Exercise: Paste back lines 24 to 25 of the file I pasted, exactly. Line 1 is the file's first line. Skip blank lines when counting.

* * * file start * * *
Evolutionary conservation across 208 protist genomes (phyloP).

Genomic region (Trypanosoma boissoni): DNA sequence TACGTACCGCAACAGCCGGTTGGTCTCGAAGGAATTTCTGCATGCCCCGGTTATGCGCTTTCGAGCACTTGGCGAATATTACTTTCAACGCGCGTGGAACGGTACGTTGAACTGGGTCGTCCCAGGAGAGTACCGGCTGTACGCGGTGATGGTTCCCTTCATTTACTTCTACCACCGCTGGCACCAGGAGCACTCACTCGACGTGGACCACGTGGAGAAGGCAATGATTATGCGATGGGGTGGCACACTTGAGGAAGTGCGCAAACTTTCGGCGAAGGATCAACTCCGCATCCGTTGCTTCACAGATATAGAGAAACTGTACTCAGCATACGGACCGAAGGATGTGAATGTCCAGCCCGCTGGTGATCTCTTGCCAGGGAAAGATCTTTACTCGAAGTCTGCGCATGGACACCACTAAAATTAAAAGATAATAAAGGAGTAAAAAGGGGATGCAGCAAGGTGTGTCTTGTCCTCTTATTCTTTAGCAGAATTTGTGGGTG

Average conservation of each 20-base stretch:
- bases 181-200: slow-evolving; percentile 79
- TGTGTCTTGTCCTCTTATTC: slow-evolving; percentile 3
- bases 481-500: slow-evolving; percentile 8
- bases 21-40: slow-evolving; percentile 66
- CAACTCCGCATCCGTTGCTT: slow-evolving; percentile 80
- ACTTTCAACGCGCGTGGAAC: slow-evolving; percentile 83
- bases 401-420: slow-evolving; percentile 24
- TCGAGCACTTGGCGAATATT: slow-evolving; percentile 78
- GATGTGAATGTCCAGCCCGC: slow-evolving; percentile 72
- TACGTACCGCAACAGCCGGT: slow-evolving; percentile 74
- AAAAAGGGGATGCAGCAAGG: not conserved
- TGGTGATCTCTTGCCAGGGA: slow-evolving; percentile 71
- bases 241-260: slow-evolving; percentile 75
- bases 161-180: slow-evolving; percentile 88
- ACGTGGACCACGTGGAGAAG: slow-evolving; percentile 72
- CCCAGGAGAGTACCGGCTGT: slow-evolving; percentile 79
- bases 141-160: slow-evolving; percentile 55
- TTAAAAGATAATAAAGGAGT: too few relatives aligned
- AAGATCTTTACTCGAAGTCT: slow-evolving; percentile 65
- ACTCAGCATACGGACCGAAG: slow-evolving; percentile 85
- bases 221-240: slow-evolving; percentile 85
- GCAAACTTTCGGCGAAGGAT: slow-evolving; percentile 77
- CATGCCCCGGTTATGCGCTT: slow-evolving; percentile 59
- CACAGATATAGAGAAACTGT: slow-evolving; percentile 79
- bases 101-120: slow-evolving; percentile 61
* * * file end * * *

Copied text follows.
- bases 221-240: slow-evolving; percentile 85
- GCAAACTTTCGGCGAAGGAT: slow-evolving; percentile 77